The hot springs in Calistoga, CA are often referred to as mineral springs because this town sits on a geothermal mineral field. Extinct volcanoes located in northern California feed the hot springs in the area which are said to have natural healing properties.

10. Calistoga Spa Hot Spring – Calistoga, CA

Photo credit: calistogaspa.com

  • Type: Mineral pool
  • Location: Calistoga along Lincoln Ave
  • Parking: Google map location
  • Price: Varies based on service
  • Open: Year-round
  • Clothing: Required in public areas
  • Features: Mineral pools and mud baths
  • Services: Massage, yoga, accommodation
  • Temperature: 4 mineral pools ranging from 80°F – 104°F

Calistoga spa hot springs offers four geothermal mineral pools ranging in temperature from 80°F to 104°F. However, additional services include massages, volcanic ash mud baths, steam rooms and accomodation.

The large 80°F lap pool is a perfect place to take in the beautiful mountain views while the 104°F whirlpool is a great option after a massage or volcanic mud bath.

For more information, visit the Calistoga Spa Hot Springs website.

11. Roman Spa Hot Spring Resort – Calistoga, CA

Photo credit: visitnapavalley.com

  • Type: Mineral pool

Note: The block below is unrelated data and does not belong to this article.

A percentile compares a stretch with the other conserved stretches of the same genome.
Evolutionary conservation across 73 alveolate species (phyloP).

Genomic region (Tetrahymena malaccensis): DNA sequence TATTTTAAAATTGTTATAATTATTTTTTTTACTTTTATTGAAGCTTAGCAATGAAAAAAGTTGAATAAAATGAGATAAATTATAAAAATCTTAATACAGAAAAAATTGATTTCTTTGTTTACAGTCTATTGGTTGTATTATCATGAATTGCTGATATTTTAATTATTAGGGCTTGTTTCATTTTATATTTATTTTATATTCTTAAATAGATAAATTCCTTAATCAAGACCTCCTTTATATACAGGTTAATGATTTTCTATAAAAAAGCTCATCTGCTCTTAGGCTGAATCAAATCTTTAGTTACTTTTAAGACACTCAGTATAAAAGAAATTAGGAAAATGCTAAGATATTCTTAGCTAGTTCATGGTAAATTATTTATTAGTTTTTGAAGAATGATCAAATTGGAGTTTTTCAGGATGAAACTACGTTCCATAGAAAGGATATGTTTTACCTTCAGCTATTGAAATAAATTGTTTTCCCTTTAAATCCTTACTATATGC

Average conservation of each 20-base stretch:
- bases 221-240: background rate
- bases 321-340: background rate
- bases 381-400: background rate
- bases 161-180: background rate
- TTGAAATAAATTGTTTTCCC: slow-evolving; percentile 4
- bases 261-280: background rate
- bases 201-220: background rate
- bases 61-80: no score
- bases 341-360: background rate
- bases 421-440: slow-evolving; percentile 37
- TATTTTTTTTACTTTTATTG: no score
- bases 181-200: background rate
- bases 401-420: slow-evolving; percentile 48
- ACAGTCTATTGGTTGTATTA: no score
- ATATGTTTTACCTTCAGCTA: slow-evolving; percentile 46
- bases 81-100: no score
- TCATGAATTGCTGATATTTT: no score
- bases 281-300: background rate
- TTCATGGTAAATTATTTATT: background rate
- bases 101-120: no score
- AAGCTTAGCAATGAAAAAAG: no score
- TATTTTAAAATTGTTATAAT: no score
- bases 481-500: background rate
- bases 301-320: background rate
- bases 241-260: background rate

• Location: Calistoga along Lincoln Ave
  • Parking: Google map location
  • Price: Varies based on service
  • Open: Year-round
  • Clothing: Required in public areas
  • Features: Mineral pools and mud baths
  • Services: Massage, yoga, accomodation, relaxation room
  • Temperature: 3 mineral pools ranging from 92°F – 104°F

Roman Spa hot spring offers 3 different mineral pools with ranging temperatures of 92°F to 104°F. Additional services include a complete spa menu with aromatherapy and mud baths said to offer natural healing properties.

The resort features Tuscan-style accommodation with beautiful flowering mediterranean gardens, private patios and splashing fountains. Private suites include Roman spa-like bathrooms decorated in stone and mosaic tile.

For more information, visit the Roman Spa Hot Spring Resort website.

12. Dr. Wilkinson’s Backyard Resort and Mineral Spring – Calistoga, CA

Photo credit: hotspringsofamerica.com

  • Type: Mineral pool
  • Location: Calistoga along Lincoln Ave
  • Parking: Google map location
  • Price: Varies based on service
  • Open: Year-round
  • Clothing: Required in public areas
  • Features: Mineral pools and mud baths
  • Services: Body services, hydrotherapy, massages, yoga, accomodation
  • Temperature: 3 mineral pools ranging from 75°F – 104°F

Dr, Wilkinson’s Backyard Resort and Mineral Spring features a funky retro style with minimalist modern upgrades. They offer 3 mineral pools ranging in temperature along with a complete menu of spa services.

There are two outdoor minterl pools, a hot tub filled with mineral water, a sundeck, steam rooms and mud baths. Additional amenities include weekend brunch and wine night.

For more information, visit Dr. Wilkinson’s Backyard Resort and Mineral Spring website.

13. Calistoga Motor Lodge and Spa – Calistoga, CA

Photo credit: Hotels.com

  • Type: Mineral pool
  • Location: Calistoga along Lincoln Ave
  • Parking: Google map location
  • Price: Varies based on service
  • Open: Year-round
  • Clothing: Required in public areas
  • Features: Mineral pools, wading pool and relaxation rooms